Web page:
Utility workers, feds ready major new push to fix Puerto Rico’s grid
More than 1,000 electric utility workers will descend on Puerto Rico in January in a major new push with federal agencies to finally fix Puerto Rico’s ailing electric grid.
The wave of 1,500 workers will arrive on the U.S. island territory in early January, said the Edison Electric Institute, the lead trade association for investor-owned utility companies that are leading the response with the government.
The trade group announced the effort Tuesday night, saying a total of 5,500 utility workers will be on the island as part of the major push to assess and fix the island’s damaged electric grid.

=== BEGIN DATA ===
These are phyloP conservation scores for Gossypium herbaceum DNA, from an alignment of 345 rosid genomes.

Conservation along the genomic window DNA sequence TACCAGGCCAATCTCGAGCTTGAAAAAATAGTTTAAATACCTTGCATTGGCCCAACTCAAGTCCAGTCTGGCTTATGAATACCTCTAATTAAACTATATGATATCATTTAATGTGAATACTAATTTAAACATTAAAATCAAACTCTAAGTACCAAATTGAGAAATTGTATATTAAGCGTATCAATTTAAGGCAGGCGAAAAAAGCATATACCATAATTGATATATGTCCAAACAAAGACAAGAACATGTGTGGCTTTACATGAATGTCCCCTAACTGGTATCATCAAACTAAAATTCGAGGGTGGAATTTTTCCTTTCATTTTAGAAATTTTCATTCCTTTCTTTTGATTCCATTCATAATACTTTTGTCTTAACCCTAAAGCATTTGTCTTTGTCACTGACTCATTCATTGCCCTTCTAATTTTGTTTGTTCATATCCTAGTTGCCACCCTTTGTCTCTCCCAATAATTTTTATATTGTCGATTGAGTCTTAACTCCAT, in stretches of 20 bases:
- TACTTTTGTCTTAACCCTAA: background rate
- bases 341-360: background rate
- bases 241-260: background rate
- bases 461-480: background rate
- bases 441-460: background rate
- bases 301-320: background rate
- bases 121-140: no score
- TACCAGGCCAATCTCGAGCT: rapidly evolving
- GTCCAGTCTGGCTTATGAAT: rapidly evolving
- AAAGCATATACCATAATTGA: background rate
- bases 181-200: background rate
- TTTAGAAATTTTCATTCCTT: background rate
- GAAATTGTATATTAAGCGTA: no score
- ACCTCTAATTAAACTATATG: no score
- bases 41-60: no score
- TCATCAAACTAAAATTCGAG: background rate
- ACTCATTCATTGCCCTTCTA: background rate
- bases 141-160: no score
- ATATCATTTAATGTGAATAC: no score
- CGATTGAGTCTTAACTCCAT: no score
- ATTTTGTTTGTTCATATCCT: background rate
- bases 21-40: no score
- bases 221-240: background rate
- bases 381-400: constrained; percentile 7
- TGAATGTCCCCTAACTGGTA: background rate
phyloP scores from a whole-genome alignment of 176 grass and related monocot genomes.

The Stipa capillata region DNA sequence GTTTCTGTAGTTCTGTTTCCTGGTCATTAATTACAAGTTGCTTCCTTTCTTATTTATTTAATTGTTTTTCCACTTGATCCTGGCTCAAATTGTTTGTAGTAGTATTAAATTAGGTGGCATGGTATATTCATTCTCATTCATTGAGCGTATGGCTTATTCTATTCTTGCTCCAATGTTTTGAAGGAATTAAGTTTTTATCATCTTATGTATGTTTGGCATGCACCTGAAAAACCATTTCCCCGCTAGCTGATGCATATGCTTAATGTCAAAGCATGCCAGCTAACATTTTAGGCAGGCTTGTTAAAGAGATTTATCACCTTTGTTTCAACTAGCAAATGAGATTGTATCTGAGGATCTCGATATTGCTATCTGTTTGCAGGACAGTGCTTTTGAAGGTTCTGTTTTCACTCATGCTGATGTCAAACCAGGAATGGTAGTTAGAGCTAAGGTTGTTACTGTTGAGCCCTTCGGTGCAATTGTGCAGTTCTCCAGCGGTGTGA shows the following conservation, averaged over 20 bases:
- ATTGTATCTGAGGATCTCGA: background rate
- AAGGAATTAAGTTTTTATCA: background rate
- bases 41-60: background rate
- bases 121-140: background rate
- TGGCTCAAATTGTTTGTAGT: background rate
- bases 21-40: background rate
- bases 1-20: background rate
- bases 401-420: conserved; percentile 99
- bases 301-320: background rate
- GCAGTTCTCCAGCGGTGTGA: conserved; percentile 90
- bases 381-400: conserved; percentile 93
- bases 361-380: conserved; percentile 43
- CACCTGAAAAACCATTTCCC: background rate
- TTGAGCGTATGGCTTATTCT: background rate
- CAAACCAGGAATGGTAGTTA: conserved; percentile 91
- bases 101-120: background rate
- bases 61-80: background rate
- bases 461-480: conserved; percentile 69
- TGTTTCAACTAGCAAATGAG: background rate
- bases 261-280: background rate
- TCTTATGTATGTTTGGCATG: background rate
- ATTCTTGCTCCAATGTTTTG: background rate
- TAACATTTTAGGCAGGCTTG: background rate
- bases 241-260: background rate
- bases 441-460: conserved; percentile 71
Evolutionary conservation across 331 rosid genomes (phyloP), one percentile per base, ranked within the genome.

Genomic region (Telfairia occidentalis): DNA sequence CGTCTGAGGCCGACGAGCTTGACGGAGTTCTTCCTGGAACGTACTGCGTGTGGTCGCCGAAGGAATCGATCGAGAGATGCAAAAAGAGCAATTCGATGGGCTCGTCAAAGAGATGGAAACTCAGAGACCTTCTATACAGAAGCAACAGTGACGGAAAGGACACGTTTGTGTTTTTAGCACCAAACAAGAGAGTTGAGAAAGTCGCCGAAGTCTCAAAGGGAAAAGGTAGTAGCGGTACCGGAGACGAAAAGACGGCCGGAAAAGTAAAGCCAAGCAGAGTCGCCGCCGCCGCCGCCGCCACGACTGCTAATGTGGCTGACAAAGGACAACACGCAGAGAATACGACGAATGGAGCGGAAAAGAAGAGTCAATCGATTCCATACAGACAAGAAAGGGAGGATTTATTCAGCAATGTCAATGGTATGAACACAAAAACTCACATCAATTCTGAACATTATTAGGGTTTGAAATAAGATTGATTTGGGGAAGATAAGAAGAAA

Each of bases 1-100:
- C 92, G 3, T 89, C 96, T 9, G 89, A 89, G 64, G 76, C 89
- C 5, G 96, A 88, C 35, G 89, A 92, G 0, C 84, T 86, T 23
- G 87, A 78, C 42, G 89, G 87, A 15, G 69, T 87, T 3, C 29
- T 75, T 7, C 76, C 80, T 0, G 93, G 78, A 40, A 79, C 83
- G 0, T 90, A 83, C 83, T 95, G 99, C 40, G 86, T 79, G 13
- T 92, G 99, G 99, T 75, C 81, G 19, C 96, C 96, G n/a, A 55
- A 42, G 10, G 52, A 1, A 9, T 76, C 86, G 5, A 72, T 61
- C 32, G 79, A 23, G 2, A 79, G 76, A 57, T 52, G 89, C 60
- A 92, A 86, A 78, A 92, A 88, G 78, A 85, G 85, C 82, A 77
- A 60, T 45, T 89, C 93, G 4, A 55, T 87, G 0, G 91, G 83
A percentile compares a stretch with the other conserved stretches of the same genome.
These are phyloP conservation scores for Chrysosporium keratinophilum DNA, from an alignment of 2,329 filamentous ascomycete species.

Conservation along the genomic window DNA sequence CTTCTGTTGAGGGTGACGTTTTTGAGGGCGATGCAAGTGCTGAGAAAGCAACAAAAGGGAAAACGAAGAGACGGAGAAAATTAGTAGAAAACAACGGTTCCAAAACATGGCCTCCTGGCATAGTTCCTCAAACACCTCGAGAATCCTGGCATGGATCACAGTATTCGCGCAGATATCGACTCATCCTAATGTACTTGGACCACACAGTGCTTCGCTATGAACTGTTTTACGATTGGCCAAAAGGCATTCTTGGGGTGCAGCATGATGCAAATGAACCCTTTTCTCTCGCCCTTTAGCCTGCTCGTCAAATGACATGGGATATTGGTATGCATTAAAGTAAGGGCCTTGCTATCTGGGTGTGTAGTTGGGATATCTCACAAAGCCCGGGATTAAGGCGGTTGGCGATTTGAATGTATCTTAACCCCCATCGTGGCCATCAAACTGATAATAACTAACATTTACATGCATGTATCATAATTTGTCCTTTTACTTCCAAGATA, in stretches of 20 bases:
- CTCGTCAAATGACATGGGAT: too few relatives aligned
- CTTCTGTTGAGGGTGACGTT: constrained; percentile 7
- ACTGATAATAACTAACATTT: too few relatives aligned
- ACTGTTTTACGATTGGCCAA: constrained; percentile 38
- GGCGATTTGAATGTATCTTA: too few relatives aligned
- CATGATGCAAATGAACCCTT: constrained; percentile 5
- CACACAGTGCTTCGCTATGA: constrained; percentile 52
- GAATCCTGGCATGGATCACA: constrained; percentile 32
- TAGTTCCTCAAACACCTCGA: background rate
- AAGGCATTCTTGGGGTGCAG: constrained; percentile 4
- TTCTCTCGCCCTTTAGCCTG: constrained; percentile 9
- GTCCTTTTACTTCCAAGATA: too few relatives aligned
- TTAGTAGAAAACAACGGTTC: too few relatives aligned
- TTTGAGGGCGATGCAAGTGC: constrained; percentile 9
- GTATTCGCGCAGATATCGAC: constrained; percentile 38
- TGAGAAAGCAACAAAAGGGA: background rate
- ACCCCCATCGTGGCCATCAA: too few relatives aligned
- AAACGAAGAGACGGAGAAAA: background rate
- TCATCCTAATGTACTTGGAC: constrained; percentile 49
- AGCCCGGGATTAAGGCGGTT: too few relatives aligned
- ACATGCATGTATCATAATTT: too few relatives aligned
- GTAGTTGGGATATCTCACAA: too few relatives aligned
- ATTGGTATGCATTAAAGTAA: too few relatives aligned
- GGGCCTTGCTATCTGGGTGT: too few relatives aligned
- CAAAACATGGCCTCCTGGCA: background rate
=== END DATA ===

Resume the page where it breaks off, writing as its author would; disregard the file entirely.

At least 30 percent of Puerto Rico’s residents are still without power in the wake of Hurricanes Irma and Maria, according to reports.
A recent report by the nonpartisan Rocky Mountain Institute said 50 percent of the island’s residents went without power for two months, marking the longest loss of electric power in U.S. history.
The new response plan is to complete a “full damage assessment” of Puerto Rico’s grid and use that information to develop and update a “closely coordinated restoration plan” for the island.
The electric utility industry has been working with Puerto Rican authorities the last several weeks to improve logistics and put in place the infrastructure necessary to complete their mission in 2018, say sources close to the effort.